Ninja Assassin

Director    James McTeigue
Starring    Rain, Sho Kusugi, Naomie Harris, Ben Miles, Rick Yune
Release    25 NOV (US) 22 JAN (UK)    Certificate 18
3 stars


21st January 2010

There are three irrefutable things in life; death, taxes and the fact that ninjas are cool. Ninjas speeding around Europe on a one-man vendetta to take down all other ninjas armed only with a knife and Hollyoaks hair? Ice cold, friends, ice cold. That's the premise of the latest martial arts action-a-thon from James McTeigue and The Brothers Wachowski.

When Raizo (Korean pop star Rain) was but a jug-eared orphan child, he was spirited away by the Ozunu clan and imprisoned in a bootcamp, where he and his new-found brothers and sisters received years of 'disciplined training' - apparently just endless beatings and tiptoeing classes - to emerge as the eponymous Ninja Assassins. Hitmen for hire, for the princely sum of 100 lbs of gold.

Between lacerations and spinning classes, Raizo falls in love with his sister-from-another-mother Kiriko, a beautiful pacifist ninja who defies her clansmen and attempts to escape from their remote, on top of a mountain, hideaway. She's easily caught, because she's running away from ninjas, and sentenced to death. Raizo's heart is broken, but he remains at ninja HQ and completes his training before going rogue in a fairly spectacular, rain-drenched rooftop battle.

This is all told through flashbacks; our present day Raizo spends his time doing press-ups on a bed of nails and attempting to protect people from his erstwhile family of smoky bandits, who lurk in the shadows, appearing and disappearing like purple vapour.

The plot is preposterous - for the majority of the runtime, we don't know why these people are targets for ninjas, who's picking up the tab and, most confusingly, who is telling this maverick ninja who can't be tracked down by his clan where and when there are people to be protected. Obviously the flashbacks didn't take in the ESP classes.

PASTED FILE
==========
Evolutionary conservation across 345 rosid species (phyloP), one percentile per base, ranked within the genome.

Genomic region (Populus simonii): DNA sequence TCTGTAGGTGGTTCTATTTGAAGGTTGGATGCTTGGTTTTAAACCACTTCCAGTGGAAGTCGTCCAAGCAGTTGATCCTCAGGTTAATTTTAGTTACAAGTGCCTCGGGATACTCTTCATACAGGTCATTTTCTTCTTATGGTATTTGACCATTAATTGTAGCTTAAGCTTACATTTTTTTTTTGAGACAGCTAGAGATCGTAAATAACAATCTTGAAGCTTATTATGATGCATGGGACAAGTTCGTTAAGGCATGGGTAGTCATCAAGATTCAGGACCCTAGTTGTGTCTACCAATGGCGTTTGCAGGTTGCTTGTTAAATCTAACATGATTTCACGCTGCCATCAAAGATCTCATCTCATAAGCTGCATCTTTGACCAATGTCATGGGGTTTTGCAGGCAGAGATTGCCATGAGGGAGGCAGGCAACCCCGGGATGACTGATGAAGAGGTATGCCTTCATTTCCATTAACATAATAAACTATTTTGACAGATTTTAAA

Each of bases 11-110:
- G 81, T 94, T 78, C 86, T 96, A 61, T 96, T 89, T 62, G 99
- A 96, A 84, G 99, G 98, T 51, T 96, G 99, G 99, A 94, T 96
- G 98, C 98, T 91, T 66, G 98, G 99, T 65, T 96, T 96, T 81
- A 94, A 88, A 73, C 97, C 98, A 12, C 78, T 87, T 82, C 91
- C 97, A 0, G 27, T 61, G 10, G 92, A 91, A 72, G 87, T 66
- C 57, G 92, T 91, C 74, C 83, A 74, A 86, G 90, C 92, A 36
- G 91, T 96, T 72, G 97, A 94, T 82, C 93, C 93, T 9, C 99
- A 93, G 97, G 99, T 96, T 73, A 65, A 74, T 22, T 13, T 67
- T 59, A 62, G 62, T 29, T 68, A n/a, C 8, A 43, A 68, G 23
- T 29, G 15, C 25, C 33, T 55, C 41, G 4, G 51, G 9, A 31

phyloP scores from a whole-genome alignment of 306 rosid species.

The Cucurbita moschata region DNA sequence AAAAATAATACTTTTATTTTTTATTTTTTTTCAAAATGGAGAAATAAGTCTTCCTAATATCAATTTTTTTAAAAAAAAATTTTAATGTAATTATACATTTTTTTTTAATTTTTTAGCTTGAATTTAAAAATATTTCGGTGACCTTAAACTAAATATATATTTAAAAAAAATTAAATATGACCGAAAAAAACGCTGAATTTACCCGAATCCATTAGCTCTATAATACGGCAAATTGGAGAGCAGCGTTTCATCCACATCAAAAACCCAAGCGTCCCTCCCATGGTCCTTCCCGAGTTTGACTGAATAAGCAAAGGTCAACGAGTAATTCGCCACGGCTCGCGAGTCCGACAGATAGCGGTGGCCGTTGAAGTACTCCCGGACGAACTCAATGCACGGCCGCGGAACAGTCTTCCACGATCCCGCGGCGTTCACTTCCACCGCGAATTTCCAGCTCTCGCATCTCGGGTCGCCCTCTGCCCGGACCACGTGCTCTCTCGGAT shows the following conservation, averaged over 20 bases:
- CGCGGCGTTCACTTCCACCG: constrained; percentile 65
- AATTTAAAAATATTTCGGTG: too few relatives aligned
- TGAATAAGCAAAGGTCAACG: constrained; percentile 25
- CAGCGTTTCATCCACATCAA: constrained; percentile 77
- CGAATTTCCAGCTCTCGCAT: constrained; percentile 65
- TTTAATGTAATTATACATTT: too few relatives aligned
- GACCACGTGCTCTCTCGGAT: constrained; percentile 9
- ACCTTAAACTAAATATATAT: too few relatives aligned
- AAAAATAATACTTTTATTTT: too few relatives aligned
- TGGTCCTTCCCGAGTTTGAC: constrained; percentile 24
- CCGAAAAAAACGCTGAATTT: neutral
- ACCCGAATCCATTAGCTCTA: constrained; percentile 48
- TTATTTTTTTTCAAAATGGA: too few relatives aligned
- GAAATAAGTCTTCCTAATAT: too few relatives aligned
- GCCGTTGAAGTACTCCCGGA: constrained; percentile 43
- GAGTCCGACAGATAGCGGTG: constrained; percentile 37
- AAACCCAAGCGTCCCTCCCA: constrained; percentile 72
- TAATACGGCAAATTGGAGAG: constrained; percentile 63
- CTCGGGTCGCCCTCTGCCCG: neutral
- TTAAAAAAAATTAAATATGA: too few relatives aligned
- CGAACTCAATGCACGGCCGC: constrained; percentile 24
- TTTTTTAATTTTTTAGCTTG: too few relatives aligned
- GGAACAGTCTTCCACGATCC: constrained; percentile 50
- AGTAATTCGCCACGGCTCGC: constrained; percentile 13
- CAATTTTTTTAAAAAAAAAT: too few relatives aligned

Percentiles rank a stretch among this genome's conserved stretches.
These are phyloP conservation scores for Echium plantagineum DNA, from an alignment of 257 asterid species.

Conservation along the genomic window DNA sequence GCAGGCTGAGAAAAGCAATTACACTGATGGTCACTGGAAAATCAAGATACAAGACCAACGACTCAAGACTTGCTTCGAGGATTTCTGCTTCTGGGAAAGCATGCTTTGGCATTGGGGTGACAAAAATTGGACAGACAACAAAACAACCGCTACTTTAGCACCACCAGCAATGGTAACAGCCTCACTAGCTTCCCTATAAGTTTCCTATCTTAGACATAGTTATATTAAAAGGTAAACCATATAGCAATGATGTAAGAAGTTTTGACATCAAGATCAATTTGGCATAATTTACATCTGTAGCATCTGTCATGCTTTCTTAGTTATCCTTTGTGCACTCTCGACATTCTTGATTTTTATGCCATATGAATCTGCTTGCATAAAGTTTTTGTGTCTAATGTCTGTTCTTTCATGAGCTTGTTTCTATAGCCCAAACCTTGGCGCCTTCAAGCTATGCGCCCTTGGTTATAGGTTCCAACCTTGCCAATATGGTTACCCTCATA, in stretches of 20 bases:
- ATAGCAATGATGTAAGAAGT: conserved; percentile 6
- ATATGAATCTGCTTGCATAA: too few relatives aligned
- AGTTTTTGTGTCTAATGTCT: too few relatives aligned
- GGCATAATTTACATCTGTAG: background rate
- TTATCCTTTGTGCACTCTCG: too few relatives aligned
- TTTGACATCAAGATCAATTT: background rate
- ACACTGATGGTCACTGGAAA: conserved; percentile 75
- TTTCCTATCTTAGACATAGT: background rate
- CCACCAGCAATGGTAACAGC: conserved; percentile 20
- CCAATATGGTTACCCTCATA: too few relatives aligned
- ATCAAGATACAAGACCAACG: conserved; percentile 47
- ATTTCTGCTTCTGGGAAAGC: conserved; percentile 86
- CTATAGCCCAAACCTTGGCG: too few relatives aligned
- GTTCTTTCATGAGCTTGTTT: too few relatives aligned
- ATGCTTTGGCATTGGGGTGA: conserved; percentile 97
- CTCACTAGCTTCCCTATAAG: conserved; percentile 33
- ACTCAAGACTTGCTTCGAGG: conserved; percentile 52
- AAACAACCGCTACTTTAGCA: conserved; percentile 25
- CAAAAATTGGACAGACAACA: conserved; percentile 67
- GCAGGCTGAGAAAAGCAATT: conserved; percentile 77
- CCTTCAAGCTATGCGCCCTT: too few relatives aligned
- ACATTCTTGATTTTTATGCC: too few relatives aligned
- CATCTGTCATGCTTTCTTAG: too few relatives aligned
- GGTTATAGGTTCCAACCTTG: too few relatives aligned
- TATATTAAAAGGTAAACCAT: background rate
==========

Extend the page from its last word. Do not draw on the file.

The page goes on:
[gallery]The latest would-be victim is Mika (Naomie Harris, underused), a forensic researcher for Interpol-alike Europol, who has stumbled across the fact that mythical ninja clans are very much real, and responsible for high-end political assassinations. She and her boss Maslow (seriously, no-one in this movie has two names. It's a world populated by Chers and Seals), played by Coupling's Ben Miles, plan to ... do something... about tracking them down.

It's not very clear, another of the baffling story points. It's fair to say that several of these oversights in adequate storytelling can be put down to the last minute re-write of the screenplay by J. Michael Straczynski, who has been quoted as saying not only did he write it in 53 hours, but that Warner Bros. loved it and returned it with no notes.

I'm sorry, Straczynski, that cannot be true. There are two reasons there were no notes on the screenplay - a) you were sleep-deprived and didn't actually send it, or 2) a ninja stole the notes.

The gossamer thin plot is soaked, nay, saturated with blood from the very beginning. Rain's weapon of choice is a kusarigama, essentially a knife necklace. A very long, very lethal, not fey at all, necklace and he can do some serious damage with it. His ninja brethren are incredibly vicious; there's no mistaking these assassinations for heart attacks in their sleep.

Fights break out every ten minutes or so; two or three of them stand out in the memory for gore and style alone. One audience member actually shouted "Oh Dude!" at one particularly gruesome decimation, but the majority are shot so peculiarly as to render them pointless. One sequence uses so much handicam and flash-cutting that you actually lose track of who you are watching beat the crap out of whom. Others are too dark to make out the martial artistry, but they sure sound painful. Here's one note for Mr. Straczynski - if you're going to write a fight scene featuring super-fast ninjas, don't set it at night. In the rain. At night.

With James McTeigue and The Wachowski's in charge, Ninja Assassin could have and should have been so much better. There are touches of greatness, and not a weak link in any of the performances (Sho Kosugi stands out in particular as the heartless Lord Ozunu), but as a whole the movie is incredibly underwhelming and utterly generic.

The CGI blood is terrible, to the point where perhaps it's supposed to be so obviously computer generated, and the opening to the third act is just... oh ... it's just infuriatingly hideous. Don't let that put you off too much. Ninja Assassin is fun, it's nasty, and if nothing else - it's not very long.

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